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pcourtney



Member Since: 14 Jan 2020
Location: Stansted
Posts: 654

England 2011 Range Rover Vogue 4.4 V8 Sumatra Black

Thx Andy, I have my 2004 RR V8 for off roading with 19" wheels and All Terrain tyres, its a machine for off road use, although it is getting a bit battered now, but it is worth nothing, so really happy to use it for what it is designed for Smile

Last edited by pcourtney on 15th Jan 2024 11:30pm. Edited 3 times in total

Post #682420 11th Jan 2024 2:36pm
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AndyRoo



Member Since: 06 Dec 2023
Location: Gloucester
Posts: 388

Scotland 2012 Range Rover Westminster TDV8 Fuji White

Hi,

If you are planning on mixing profiles you need to be aware that you'll not be covered by warranties and you could well have insurance issues.

I used to run Scooby's and Subaru used to winge even when the tyres were worn unevenly, and were really hot on tyre rotation, apparently a difference in tread depth of just 3mm would put strain on the diffs.

If all were manual with no electronic controls then no problem, you might get a bit of whine, but when these complex automated systems are at play they use the different rotational rates for quite a lot of things. They use it to detect wheel slippage if wheels are rotating at different speeds and can confuse or even put the car into limp home mode. They get used for tyre under inflation warning systems, i.e. tyres are rotating at different speeds means the rolling radius is different ergo one of the tyres must have low pressure. I'm sure a whole host of other stuff.

Anyway, you can run different profiles for sure, notwithstanding the insurance and warranty issues, but what you cannot have is a difference in rolling radius of more than a couple of percent or youre going to face mechanical problems.

Andy Fuji White 2012 4.4 TDV8 Westmiinster

Post #682422 11th Jan 2024 2:47pm
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JayGee



Member Since: 27 Jul 2021
Location: London
Posts: 2767

United Kingdom 2012 Range Rover Vogue 4.4 V8 Orkney Grey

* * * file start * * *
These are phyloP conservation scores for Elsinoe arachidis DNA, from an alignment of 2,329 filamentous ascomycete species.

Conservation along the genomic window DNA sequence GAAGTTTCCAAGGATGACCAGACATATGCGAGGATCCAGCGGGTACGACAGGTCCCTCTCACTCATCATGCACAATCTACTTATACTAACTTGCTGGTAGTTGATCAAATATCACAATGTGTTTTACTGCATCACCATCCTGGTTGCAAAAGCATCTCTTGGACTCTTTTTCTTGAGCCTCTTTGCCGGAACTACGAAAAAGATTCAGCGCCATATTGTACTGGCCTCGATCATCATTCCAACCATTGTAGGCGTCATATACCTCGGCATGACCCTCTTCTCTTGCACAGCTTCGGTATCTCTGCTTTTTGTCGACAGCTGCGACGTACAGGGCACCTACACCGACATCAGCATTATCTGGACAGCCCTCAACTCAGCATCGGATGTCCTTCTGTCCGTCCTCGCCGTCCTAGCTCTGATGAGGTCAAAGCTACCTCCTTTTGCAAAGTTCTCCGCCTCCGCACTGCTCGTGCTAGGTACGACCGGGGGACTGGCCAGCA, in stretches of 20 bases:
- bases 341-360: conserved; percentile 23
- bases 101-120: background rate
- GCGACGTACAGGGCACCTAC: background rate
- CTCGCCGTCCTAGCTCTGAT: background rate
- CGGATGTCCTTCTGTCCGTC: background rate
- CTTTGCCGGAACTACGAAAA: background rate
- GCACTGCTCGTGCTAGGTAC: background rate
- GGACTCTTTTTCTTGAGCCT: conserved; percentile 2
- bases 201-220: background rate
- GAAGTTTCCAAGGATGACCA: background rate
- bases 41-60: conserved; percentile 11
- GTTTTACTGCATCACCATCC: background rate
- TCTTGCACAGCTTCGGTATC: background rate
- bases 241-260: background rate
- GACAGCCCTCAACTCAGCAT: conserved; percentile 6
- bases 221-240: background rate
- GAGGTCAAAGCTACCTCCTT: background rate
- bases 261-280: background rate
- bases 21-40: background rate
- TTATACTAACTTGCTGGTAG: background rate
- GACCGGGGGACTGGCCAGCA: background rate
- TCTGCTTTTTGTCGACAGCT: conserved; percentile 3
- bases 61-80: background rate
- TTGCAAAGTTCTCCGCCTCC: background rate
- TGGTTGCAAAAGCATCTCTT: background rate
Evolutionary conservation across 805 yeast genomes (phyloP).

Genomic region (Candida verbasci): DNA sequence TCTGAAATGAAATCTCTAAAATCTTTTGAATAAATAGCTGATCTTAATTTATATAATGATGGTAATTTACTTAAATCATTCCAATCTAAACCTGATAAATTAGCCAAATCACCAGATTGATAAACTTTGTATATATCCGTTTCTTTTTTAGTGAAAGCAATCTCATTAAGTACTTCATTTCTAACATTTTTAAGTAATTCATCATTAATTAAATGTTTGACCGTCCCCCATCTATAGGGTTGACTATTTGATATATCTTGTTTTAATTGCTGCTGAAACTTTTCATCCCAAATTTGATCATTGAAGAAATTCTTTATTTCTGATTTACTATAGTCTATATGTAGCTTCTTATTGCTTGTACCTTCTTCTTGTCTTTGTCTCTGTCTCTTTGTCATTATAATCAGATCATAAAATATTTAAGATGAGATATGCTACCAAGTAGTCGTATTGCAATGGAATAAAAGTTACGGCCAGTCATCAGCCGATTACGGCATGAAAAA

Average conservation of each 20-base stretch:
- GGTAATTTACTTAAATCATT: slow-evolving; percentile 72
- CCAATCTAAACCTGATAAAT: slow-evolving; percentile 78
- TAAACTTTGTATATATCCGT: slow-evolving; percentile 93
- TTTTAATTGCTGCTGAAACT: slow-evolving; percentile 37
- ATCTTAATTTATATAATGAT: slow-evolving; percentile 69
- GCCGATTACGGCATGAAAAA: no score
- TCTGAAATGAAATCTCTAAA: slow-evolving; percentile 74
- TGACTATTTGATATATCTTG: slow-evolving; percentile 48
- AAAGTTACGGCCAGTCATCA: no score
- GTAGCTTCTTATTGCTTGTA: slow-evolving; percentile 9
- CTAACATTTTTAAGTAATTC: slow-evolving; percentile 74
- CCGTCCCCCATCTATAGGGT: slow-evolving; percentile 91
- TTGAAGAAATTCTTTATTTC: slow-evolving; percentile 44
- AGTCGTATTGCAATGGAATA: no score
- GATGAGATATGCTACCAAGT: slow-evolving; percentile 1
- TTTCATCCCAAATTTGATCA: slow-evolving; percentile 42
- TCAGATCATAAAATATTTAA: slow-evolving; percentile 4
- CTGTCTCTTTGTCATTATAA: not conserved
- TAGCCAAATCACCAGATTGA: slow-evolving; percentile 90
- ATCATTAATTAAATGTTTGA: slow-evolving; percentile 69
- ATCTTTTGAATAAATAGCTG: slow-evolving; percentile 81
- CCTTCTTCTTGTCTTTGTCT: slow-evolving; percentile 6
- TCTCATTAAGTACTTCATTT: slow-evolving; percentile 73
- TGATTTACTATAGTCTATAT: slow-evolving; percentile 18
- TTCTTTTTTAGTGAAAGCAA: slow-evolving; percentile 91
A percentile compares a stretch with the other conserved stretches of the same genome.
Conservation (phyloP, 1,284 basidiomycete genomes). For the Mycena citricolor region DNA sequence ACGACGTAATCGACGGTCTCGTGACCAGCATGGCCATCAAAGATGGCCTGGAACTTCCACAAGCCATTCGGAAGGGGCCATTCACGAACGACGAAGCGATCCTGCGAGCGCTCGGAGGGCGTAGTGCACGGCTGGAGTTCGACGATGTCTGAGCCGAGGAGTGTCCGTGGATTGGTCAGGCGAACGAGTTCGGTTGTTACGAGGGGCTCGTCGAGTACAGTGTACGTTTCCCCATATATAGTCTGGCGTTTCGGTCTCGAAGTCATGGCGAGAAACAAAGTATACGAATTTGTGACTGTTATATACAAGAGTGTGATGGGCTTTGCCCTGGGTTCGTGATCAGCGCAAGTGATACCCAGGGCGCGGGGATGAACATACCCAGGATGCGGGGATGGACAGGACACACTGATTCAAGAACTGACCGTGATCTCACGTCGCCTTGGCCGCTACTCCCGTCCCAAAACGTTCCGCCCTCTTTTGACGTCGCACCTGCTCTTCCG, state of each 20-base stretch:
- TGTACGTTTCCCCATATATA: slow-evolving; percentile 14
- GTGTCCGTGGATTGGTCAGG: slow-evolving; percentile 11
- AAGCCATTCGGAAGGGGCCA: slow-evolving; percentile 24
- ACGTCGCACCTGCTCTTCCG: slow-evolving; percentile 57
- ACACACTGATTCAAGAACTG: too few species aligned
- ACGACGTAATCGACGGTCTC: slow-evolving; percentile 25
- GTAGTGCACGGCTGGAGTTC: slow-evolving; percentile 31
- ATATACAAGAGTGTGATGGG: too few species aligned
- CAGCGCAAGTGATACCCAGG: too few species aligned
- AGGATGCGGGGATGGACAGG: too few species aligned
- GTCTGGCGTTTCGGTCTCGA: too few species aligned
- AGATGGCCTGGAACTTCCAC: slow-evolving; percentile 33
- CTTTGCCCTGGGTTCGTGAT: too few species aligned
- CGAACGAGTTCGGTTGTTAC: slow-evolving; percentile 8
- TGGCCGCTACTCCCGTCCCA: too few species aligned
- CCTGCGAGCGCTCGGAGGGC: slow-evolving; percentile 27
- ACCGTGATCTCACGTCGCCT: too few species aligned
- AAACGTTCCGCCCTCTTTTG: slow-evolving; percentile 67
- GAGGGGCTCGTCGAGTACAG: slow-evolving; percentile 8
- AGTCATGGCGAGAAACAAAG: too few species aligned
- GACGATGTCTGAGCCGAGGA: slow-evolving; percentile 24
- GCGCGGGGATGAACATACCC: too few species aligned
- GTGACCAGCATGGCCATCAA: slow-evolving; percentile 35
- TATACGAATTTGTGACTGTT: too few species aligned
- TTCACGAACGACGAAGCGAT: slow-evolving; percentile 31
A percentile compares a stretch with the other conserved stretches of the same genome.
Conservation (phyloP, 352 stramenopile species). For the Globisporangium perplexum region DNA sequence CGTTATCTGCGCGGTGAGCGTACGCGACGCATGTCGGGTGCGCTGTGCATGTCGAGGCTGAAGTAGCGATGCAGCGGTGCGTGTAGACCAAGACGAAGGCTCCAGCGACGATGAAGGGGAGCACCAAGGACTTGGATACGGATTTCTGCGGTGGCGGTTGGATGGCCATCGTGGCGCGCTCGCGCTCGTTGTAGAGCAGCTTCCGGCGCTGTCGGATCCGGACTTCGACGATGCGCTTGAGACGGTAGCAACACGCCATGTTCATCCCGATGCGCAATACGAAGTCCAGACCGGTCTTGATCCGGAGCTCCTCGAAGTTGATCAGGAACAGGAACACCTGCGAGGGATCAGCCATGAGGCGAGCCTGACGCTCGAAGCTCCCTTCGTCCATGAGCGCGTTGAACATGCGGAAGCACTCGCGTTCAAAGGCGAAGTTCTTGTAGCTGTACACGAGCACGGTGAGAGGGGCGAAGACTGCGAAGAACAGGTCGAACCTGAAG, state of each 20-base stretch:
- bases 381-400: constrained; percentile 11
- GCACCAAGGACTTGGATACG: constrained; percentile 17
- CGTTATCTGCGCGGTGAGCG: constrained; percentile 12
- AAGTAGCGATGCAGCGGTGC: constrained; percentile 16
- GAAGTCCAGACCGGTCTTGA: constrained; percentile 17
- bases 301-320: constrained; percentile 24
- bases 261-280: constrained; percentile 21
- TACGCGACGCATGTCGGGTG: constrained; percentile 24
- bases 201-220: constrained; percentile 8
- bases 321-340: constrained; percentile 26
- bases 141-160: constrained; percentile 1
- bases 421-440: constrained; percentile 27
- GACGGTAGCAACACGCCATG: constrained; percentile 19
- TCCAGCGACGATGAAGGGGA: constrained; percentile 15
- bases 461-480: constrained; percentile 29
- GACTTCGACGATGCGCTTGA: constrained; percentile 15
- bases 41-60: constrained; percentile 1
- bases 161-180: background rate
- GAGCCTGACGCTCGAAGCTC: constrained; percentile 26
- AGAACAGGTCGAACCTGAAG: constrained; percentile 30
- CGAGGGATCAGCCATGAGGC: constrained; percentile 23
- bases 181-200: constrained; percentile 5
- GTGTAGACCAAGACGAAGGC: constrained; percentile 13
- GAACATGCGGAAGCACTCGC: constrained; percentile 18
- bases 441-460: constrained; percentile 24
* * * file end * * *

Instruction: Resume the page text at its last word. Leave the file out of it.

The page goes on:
Mine wear pretty evenly front to rear but alignment, bush condition and driving style will influence this and if you are getting uneven wear then it's wise to rotate front to rear. Difference in rolling radius between a new tyre and one that needs changing is (3/4mm for me) is way less than the difference between a 255/55 R20 and 255/50 R20. 2012 TDV8 Vogue (L322)

Post #682426 11th Jan 2024 3:02pm
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AndyRoo



Member Since: 06 Dec 2023
Location: Gloucester
Posts: 388

Scotland 2012 Range Rover Westminster TDV8 Fuji White

Hi,

I know I go over the top on some subject, but this time not, I'll simply leave you with this and you can imagine the thrilling 200 page report that accompanies it. Censored



Rolling with laughter

Cheers

Andy Fuji White 2012 4.4 TDV8 Westmiinster

Post #682430 11th Jan 2024 3:19pm
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kevinp



Member Since: 28 Sep 2019
Location: Telford
Posts: 1133

United Kingdom 2011 Range Rover Autobiography TDV8 Santorini Black

I bought some secondhand wheels that had 255 55 20 tyres fitted and the steering felt a bit vague and the ride felt to compliant, and they followed grooves and lines in the road. I replaced them with 255 50 20 tyres and the ride just felt tighter and more positive.

Post #682432 11th Jan 2024 3:32pm
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JayGee



Member Since: 27 Jul 2021
Location: London
Posts: 2767

United Kingdom 2012 Range Rover Vogue 4.4 V8 Orkney Grey

Same brand and model of tyre? 2012 TDV8 Vogue (L322)

Post #682433 11th Jan 2024 3:36pm
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rvbush



Member Since: 08 Jan 2016
Location: Leamington Spa
Posts: 522

United Kingdom 2011 Range Rover Vogue TDV8 Stornoway Grey

Going back to my post about transmission wind up and fisha's very comprehensive reply. All diffs are designed to accommodate the slight differences in rotational speed of the wheels when on the road. I would submit that on any ordinary road (not motorway) and in town the wheels are almost constantly all revolving at slightly different speeds (certainly more than 1%), so the diff/diffs is/are pretty much constantly in operation. I fully accept that Torsen (constant torque) diffs work differently, but they must also take into account this constant difference in rotational speed. LSD's are usually set at around 40% slip (some being 25%, but not less for road use), so there is no lock up under normal rotational speed differences.